Salt Lake City is a relatively safe place to walk, ranking 33rd out of 51 major metro areas in a report issued by the National Complete Streets Coalition and Smart Growth America. But more can be done to improve pedestrian safety in the city and in Utah.
How was this ranking calculated? In a nutshell, the most dangerous places are those where the likelihood of someone walking is killed in an accident. Even though people are walking more to get to work or simply for fun, the statistics on pedestrian accidents are frightening. In addition to the 47,000 pedestrians killed each year in this country, approximately 676,000 were injured, meaning someone on foot was hit by a car about every eight minutes.
And in Utah, the number of pedestrian fatalities for older people per 100,000 people was the eighth worst in the country. Even though Utahns 65 and over comprise just 8.8 percent of the total population, they account for over 20 percent of such fatalities in the state. And the baby boomer generation reaching age 65 plus is expected to double this population by 2030. So what can be done?
Utah is one of a handful of states that has adopted guidelines from national transportation experts, but improvements are still needed. We all know that Salt Lake City’s wide streets make crossing in time for the light to change a hazard, and that smaller towns may not have sidewalks or appropriate traffic controls for safe crossing. Reducing speed limits is a major factor in making our streets safer, as are curb ramps to accommodate people with disabilities. Refuge islands that allow partial street crossing would also help create a safer walking environment, wider sidewalks would allow people to walk off the road, and clearer crossings at busy intersections would decrease confusion.
But part of the problem is whether the state and federal government makes pedestrian safety a priority. Better planning is needed to take into account walking, biking, and other non-motorized forms of transportation to make the roads safe. It’s not fair or safe to make walkers sprint across streets to avoid traffic.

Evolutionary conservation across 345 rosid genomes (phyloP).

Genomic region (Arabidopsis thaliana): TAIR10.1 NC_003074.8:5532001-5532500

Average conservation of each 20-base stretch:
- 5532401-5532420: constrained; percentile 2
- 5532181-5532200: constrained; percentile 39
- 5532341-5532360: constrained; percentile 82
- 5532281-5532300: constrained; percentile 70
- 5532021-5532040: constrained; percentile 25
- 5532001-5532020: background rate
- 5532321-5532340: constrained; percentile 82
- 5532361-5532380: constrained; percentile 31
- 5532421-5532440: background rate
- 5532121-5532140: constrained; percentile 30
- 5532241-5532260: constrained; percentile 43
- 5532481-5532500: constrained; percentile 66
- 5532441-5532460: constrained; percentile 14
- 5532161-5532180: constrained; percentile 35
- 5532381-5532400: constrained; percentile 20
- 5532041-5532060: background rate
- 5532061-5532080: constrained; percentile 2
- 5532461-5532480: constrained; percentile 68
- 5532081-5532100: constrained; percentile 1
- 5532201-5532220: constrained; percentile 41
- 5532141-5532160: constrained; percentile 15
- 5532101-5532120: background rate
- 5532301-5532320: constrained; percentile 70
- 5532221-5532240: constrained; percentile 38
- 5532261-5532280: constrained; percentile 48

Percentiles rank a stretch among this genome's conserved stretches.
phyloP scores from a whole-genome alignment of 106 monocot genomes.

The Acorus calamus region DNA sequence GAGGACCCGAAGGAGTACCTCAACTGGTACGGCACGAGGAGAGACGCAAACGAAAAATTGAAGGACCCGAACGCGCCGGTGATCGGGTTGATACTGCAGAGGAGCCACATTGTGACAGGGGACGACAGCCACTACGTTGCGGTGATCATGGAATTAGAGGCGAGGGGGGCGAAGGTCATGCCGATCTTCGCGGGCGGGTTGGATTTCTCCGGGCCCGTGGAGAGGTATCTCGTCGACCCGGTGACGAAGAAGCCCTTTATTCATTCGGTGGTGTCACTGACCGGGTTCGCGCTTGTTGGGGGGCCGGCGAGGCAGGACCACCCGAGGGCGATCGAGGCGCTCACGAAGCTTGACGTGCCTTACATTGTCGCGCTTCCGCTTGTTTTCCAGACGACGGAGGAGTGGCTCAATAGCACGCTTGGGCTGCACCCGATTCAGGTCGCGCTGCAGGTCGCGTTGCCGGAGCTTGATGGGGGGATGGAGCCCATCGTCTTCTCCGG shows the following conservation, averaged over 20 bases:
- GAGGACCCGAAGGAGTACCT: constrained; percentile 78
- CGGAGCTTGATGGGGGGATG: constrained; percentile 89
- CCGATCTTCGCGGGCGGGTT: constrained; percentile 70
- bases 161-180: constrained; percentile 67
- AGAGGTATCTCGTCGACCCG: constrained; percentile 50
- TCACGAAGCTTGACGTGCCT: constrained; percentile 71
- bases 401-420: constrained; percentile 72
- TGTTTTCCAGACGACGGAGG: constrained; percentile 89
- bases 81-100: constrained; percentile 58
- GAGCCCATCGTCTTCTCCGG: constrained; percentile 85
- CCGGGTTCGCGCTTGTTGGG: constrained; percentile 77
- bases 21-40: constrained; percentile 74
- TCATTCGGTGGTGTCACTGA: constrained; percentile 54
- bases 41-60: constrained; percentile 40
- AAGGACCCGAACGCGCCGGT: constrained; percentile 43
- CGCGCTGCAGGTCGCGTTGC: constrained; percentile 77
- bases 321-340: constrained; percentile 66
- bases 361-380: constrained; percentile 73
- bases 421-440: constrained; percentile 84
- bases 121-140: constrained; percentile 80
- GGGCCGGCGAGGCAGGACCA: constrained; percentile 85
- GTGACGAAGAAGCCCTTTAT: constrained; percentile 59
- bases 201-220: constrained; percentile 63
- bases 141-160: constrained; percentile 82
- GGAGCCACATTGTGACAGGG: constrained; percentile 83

According to AARP Vice-President Nancy LeaMond:
“We know how to design safe streets – research shows that well-designed intersections, sidewalks, bike lanes and other features can significantly reduce injuries, deaths and automobile crashes.
The federal government sets the tone for a national approach to safety.
And we believe that Congress should address this critical issue by passing the Safe Streets Act as it renews the transportation law.
This bi-partisan legislation would require all states and local planning organizations to adopt safe streets policies for federally funded projects within two years.
It promotes smart planning and design and would establish basic guidelines for states and communities to ensure that any new construction is done right the first time — saving time and money.
The Safe Streets Act does not require any new money, nor does it require transportation agencies to use a particular roadway design — and it doesn’t tell highway engineers how to build individual projects.
It simply calls on the U.S. Department of Transportation, as well as state and local transportation agencies that use federal funds, to adopt a policy that considers the safety of all users when they build new streets and roads or substantially rebuild existing ones.
The Safe Streets Act won’t fix all our roadway safety problems overnight.
But over time, our streets will be designed to be safer — and more people will be able to cross the street without crossing their fingers first.”